My outdoors equipment eagerly awaits this time of year. Wintertime is when my rods and reels receive the best maintenance, my boat gets deep-scrubbed, my tackle is sorted out and organized, my guns are cleaned more thoroughly, and my sports clothes get scrutinized, patched up or replaced.
It is good to have a slow season, because it always amazes me how much attention my gear needs and how much time is required for thorough annual maintenance.
For those who aren’t completely comfortable tearing down sporting equipment and knowing just the right products to deep clean, lubricate or preserve everything and then putting it all back together in perfect working order, this is the season to take rods and reels to your favorite fishing tackle shop or your guns to a reputable gunsmith for proper inspection, repair and maintenance.
You will be happy with your confidence later in the year when setting the hook on a big bass or drawing a bead on a buck, skipping the waves as a kite surfer, negotiating a cliff face in an updraft with a hanglider. Whatever your sport of choice, confidence in your equipment and in your own skills is of paramount importance.
Winter is also the best time to pick up new sporting skills. Here is a classic example. Folks are taking more to fly-fishing on the salt water these days. Some fabulous fly-fishing is done along sandy beaches for barred surf perch and corbina, or around kelp beds for calico bass and shallow water rockfish. Working kelp beds holds great fascination for fly-fisherfolk because skill is required to put a fly right into one of the open pockets or precisely between kelp stringers. The reward can be a surface-busting bass assaulting your fly and wringing out your adrenaline glands.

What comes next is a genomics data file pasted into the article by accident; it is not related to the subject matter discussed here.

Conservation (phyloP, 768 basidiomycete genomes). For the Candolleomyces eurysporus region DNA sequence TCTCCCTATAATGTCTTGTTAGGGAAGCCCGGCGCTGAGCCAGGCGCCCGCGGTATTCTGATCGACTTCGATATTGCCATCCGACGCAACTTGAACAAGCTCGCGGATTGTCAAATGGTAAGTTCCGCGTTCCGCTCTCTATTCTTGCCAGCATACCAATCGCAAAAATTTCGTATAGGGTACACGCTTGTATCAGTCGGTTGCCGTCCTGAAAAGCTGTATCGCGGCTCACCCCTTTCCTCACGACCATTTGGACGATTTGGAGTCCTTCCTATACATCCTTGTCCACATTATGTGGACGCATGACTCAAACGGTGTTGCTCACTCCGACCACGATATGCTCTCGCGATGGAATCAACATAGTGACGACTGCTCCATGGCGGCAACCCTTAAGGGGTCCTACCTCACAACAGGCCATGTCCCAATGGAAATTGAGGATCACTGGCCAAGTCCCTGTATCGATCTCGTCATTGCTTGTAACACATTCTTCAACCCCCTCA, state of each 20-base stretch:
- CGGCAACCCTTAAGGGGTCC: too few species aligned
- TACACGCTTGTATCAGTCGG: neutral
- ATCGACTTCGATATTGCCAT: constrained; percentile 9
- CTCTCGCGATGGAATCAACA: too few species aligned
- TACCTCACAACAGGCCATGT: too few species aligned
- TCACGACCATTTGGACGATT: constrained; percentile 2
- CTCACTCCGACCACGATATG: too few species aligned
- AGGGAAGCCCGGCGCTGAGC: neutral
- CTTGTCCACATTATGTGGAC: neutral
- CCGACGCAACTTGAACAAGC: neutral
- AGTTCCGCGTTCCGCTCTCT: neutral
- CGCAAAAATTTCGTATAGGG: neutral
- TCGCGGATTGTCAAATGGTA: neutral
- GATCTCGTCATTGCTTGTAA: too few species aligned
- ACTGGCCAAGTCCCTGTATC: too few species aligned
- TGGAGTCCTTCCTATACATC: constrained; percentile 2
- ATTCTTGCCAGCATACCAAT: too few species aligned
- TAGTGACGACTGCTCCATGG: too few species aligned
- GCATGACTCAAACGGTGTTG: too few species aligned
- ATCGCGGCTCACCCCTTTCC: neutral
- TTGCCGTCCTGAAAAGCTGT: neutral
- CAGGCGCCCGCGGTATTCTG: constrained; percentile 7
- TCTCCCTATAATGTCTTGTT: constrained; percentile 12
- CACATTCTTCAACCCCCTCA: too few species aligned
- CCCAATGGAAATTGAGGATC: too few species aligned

A wise learning opportunity is a California hunter safety class for those who want to get into hunting, as a brush-up for those who haven’t hunted in some time, or to learn about safe gun-handling. My dad was a state hunter safety instructor. I have always been thankful for the skills he taught me. Thanks to his careful teachings, I have always felt safe and confident. Sign up your kids, grandkids, nephews/nieces or neighbor kids, and watch their interest and confidence grow in the shooting sports.
Another wise learning opportunity is the public boating and safety courses offered by the U.S. Power Squadrons and the Coast Guard Auxiliary. I took the Power Squadron course myself and subsequently became a member to advance my own studies and help teach others.
I’ll be blunt here and state that I wish these courses were required for licensed boat operation. I have shared the ocean with too many people who had no idea about rights-of-way on the water, lights, horns, dayshapes, buoys or any rules of the road. Rules of the road are laws and standards put into effect to keep us safe on the water. Intoxicated boaters are among the worst of my professional nightmares as a charter captain. The designated driver program should extend to boating.
Take a course if you are going to operate a boat. You will be very glad you did. So will I, come to think of it.
— Capt. David Bacon operates WaveWalker Charters and is president of SOFTIN Inc., a nonprofit organization providing seafaring opportunities for those in need. Visit softininc.blogspot.com to learn more about the organization and how you can help. Click here to read previous columns. The opinions expressed are his own.